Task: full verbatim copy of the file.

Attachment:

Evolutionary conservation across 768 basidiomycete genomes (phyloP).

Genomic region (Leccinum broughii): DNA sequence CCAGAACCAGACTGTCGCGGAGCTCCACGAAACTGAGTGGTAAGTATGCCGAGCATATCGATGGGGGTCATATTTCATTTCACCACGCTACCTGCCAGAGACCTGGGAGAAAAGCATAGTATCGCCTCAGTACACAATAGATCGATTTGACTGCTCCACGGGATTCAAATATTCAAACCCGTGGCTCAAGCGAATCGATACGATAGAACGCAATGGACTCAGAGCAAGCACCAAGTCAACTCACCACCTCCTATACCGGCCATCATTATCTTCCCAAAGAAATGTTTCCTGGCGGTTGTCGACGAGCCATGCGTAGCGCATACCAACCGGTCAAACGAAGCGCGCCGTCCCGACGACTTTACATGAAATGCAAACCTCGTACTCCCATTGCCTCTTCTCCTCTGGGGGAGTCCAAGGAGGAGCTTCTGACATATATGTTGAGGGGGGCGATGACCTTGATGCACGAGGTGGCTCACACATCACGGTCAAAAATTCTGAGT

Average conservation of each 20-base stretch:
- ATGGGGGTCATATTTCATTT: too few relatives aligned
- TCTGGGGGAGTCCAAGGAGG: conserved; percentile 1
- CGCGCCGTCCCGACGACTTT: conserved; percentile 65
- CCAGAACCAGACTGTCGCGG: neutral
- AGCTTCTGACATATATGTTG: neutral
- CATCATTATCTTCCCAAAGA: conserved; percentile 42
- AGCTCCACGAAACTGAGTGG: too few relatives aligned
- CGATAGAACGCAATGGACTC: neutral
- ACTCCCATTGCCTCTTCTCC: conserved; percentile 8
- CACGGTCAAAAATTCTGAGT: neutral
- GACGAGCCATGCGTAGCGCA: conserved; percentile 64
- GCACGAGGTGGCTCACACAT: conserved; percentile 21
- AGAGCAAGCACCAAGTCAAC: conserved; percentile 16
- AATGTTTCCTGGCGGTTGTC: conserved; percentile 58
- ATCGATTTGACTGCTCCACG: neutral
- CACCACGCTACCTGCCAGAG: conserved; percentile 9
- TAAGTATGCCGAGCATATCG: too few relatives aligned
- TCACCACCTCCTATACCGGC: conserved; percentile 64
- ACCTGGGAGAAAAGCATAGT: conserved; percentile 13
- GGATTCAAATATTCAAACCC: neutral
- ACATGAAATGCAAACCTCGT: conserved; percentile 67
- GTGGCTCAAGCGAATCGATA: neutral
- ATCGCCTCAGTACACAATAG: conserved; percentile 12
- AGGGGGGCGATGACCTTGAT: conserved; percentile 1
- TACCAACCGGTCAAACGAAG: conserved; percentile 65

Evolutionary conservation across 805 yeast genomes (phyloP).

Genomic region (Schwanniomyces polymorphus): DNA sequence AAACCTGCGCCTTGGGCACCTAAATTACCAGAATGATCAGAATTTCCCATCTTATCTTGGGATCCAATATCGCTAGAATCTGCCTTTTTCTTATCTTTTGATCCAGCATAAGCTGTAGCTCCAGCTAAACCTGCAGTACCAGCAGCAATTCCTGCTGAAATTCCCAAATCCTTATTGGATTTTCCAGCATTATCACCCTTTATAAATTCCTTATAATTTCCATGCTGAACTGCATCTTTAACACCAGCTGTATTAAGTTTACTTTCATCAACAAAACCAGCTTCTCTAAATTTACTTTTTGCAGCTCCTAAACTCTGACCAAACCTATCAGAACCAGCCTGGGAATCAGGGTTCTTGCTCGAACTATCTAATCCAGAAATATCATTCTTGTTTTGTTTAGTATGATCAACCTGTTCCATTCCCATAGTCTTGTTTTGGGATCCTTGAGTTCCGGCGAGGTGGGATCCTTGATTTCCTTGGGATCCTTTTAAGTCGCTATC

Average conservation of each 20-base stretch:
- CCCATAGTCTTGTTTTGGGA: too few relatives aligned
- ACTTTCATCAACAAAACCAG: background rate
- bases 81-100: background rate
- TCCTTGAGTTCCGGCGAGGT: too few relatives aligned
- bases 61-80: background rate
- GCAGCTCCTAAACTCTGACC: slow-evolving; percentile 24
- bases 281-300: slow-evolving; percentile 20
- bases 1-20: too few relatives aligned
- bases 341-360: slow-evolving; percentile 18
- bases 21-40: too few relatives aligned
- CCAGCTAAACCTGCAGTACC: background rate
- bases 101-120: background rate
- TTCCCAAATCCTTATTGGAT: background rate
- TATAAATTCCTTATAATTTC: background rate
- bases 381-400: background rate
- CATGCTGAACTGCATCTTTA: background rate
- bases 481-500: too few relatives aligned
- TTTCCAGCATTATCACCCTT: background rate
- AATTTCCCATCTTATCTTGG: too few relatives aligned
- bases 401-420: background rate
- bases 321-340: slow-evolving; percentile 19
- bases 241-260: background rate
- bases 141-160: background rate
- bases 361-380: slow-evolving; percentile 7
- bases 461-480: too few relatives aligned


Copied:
Evolutionary conservation across 768 basidiomycete genomes (phyloP).

Genomic region (Leccinum broughii): DNA sequence CCAGAACCAGACTGTCGCGGAGCTCCACGAAACTGAGTGGTAAGTATGCCGAGCATATCGATGGGGGTCATATTTCATTTCACCACGCTACCTGCCAGAGACCTGGGAGAAAAGCATAGTATCGCCTCAGTACACAATAGATCGATTTGACTGCTCCACGGGATTCAAATATTCAAACCCGTGGCTCAAGCGAATCGATACGATAGAACGCAATGGACTCAGAGCAAGCACCAAGTCAACTCACCACCTCCTATACCGGCCATCATTATCTTCCCAAAGAAATGTTTCCTGGCGGTTGTCGACGAGCCATGCGTAGCGCATACCAACCGGTCAAACGAAGCGCGCCGTCCCGACGACTTTACATGAAATGCAAACCTCGTACTCCCATTGCCTCTTCTCCTCTGGGGGAGTCCAAGGAGGAGCTTCTGACATATATGTTGAGGGGGGCGATGACCTTGATGCACGAGGTGGCTCACACATCACGGTCAAAAATTCTGAGT

Average conservation of each 20-base stretch:
- ATGGGGGTCATATTTCATTT: too few relatives aligned
- TCTGGGGGAGTCCAAGGAGG: conserved; percentile 1
- CGCGCCGTCCCGACGACTTT: conserved; percentile 65
- CCAGAACCAGACTGTCGCGG: neutral
- AGCTTCTGACATATATGTTG: neutral
- CATCATTATCTTCCCAAAGA: conserved; percentile 42
- AGCTCCACGAAACTGAGTGG: too few relatives aligned
- CGATAGAACGCAATGGACTC: neutral
- ACTCCCATTGCCTCTTCTCC: conserved; percentile 8
- CACGGTCAAAAATTCTGAGT: neutral
- GACGAGCCATGCGTAGCGCA: conserved; percentile 64
- GCACGAGGTGGCTCACACAT: conserved; percentile 21
- AGAGCAAGCACCAAGTCAAC: conserved; percentile 16
- AATGTTTCCTGGCGGTTGTC: conserved; percentile 58
- ATCGATTTGACTGCTCCACG: neutral
- CACCACGCTACCTGCCAGAG: conserved; percentile 9
- TAAGTATGCCGAGCATATCG: too few relatives aligned
- TCACCACCTCCTATACCGGC: conserved; percentile 64
- ACCTGGGAGAAAAGCATAGT: conserved; percentile 13
- GGATTCAAATATTCAAACCC: neutral
- ACATGAAATGCAAACCTCGT: conserved; percentile 67
- GTGGCTCAAGCGAATCGATA: neutral
- ATCGCCTCAGTACACAATAG: conserved; percentile 12
- AGGGGGGCGATGACCTTGAT: conserved; percentile 1
- TACCAACCGGTCAAACGAAG: conserved; percentile 65

Evolutionary conservation across 805 yeast genomes (phyloP).

Genomic region (Schwanniomyces polymorphus): DNA sequence AAACCTGCGCCTTGGGCACCTAAATTACCAGAATGATCAGAATTTCCCATCTTATCTTGGGATCCAATATCGCTAGAATCTGCCTTTTTCTTATCTTTTGATCCAGCATAAGCTGTAGCTCCAGCTAAACCTGCAGTACCAGCAGCAATTCCTGCTGAAATTCCCAAATCCTTATTGGATTTTCCAGCATTATCACCCTTTATAAATTCCTTATAATTTCCATGCTGAACTGCATCTTTAACACCAGCTGTATTAAGTTTACTTTCATCAACAAAACCAGCTTCTCTAAATTTACTTTTTGCAGCTCCTAAACTCTGACCAAACCTATCAGAACCAGCCTGGGAATCAGGGTTCTTGCTCGAACTATCTAATCCAGAAATATCATTCTTGTTTTGTTTAGTATGATCAACCTGTTCCATTCCCATAGTCTTGTTTTGGGATCCTTGAGTTCCGGCGAGGTGGGATCCTTGATTTCCTTGGGATCCTTTTAAGTCGCTATC

Average conservation of each 20-base stretch:
- CCCATAGTCTTGTTTTGGGA: too few relatives aligned
- ACTTTCATCAACAAAACCAG: background rate
- bases 81-100: background rate
- TCCTTGAGTTCCGGCGAGGT: too few relatives aligned
- bases 61-80: background rate
- GCAGCTCCTAAACTCTGACC: slow-evolving; percentile 24
- bases 281-300: slow-evolving; percentile 20
- bases 1-20: too few relatives aligned
- bases 341-360: slow-evolving; percentile 18
- bases 21-40: too few relatives aligned
- CCAGCTAAACCTGCAGTACC: background rate
- bases 101-120: background rate
- TTCCCAAATCCTTATTGGAT: background rate
- TATAAATTCCTTATAATTTC: background rate
- bases 381-400: background rate
- CATGCTGAACTGCATCTTTA: background rate
- bases 481-500: too few relatives aligned
- TTTCCAGCATTATCACCCTT: background rate
- AATTTCCCATCTTATCTTGG: too few relatives aligned
- bases 401-420: background rate
- bases 321-340: slow-evolving; percentile 19
- bases 241-260: background rate
- bases 141-160: background rate
- bases 361-380: slow-evolving; percentile 7
- bases 461-480: too few relatives aligned